Deductions

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Deductions

Depreciation, Depletion, and Amortization

A trust or decedent's estate is allowed a deduction for depreciation, depletion, and amortization only to the extent the deductions are not apportioned to the beneficiaries. An estate or trust is not allowed to make an election under section 179 to expense depreciable business assets.

The estate's or trust's share of depreciation, depletion, and amortization is generally reported on the appropriate lines of Schedule C (or C-EZ), E, or F (Form 1040), the net income or loss from which is shown on lines 3, 5, or 6 of Form 1041. If the deduction is not related to a specific business or activity, then report it on line 15a.

Depreciation. For a decedent's estate, the depreciation deduction is apportioned between the estate and the heirs, legatees, and devisees on the basis of the estate's income allocable to each.

For a trust, the depreciation deduction is apportioned between the income beneficiaries and the trust on the basis of the trust income allocable to each, unless the governing instrument (or local law) requires or permits the trustee to maintain a depreciation reserve. If the trustee is required to maintain a reserve, the deduction is first allocated to the trust, up to the amount of the reserve. Any excess is allocated among the income beneficiaries and the trust in the same manner as the trust's accounting income. See Regulations section 1.167(h)-1(b).

Depletion. For mineral or timber property held by a decedent's estate, the depletion deduction is apportioned between the estate and the heirs, legatees, and devisees on the basis of the estate's income from such property allocable to each.

For mineral or timber property held in trust, the depletion deduction is apportioned between the income beneficiaries and the trust based on the trust income from such property allocable to each, unless the governing instrument (or local law) requires or permits the trustee to maintain a reserve for depletion. If the trustee is required to maintain a reserve, the deduction is first allocated to the trust, up to the amount of the reserve. Any excess is allocated among the beneficiaries and the trust in the same manner as the trust's accounting income. See Regulations section 1.611-1(c)(4).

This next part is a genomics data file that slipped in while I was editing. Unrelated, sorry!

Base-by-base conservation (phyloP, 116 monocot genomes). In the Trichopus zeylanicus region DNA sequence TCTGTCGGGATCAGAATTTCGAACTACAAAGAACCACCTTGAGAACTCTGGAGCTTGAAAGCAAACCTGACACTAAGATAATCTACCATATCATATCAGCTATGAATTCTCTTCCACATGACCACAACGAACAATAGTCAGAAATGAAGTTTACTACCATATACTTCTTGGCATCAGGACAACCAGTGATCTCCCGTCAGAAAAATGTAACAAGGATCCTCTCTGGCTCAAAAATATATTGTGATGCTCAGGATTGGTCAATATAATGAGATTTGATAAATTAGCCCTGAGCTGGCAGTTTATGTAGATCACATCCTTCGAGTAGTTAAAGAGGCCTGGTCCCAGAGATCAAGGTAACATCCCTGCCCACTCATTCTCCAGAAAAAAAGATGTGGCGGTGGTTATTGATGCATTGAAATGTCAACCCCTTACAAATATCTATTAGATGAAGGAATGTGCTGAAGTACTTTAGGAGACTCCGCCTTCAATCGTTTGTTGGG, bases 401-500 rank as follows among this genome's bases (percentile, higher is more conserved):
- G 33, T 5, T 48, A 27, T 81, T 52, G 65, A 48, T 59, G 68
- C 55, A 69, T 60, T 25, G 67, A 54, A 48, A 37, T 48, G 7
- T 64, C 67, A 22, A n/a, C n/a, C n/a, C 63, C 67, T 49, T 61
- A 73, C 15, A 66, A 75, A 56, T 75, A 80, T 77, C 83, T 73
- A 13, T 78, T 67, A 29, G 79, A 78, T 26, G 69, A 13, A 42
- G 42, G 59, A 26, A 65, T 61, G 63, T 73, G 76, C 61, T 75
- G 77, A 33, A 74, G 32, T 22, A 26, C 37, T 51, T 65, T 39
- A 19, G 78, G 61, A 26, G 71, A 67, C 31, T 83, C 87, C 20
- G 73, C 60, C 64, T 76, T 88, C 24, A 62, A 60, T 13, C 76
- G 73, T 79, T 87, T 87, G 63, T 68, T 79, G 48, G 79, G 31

Amortization. The deduction for amortization is apportioned between an estate or trust and its beneficiaries under the same principles used to apportion the deductions for depreciation and depletion.

The deduction for the amortization of reforestation expenditures under section 194 is allowed only to an estate.

Allocable share from a pass-through entity. Depreciation, depletion, and amortization received from a pass-through entity on a Schedule K-1 is apportioned and reported in the same manner as discussed above. A section 179 expense received from a pass-through entity on a Schedule K-1 is not deductible by the estate or trust.

Allocation of Deductions for Tax-Exempt Income

Generally, no deduction that would otherwise be allowable is allowed for any expense (whether for business or for the production of income) that is allocable to tax-exempt income. Examples of tax-exempt income include:

  • Certain death benefits (section 101),

  • Interest on state or local bonds (section 103),

  • Compensation for injuries or sickness (section 104), and

  • Income from discharge of indebtedness in a title 11 case (section 108).

Exception. State income taxes and business expenses that are allocable to tax-exempt interest are deductible.

Expenses that are directly allocable to tax-exempt income are allocated only to tax-exempt income. A reasonable proportion of expenses indirectly allocable to both tax-exempt income and other income must be allocated to each class of income.

Deductions That May Be Allowable for Estate Tax Purposes

Administration expenses and casualty and theft losses deductible on Form 706 may be deducted, to the extent otherwise deductible for income tax purposes, on Form 1041 if the fiduciary files a statement waiving the right to deduct the expenses and losses on Form 706. The statement must be filed before the expiration of the statutory period of limitations for the tax year the deduction is claimed. See Pub. 559 for more information.

Accrued Expenses

Generally, an accrual basis taxpayer can deduct accrued expenses in the tax year that: (a) all events have occurred that determine the liability; and (b) the amount of the liability can be figured with reasonable accuracy. However, all the events that establish liability are treated as occurring only when economic performance takes place. There are exceptions for recurring items. See section 461(h).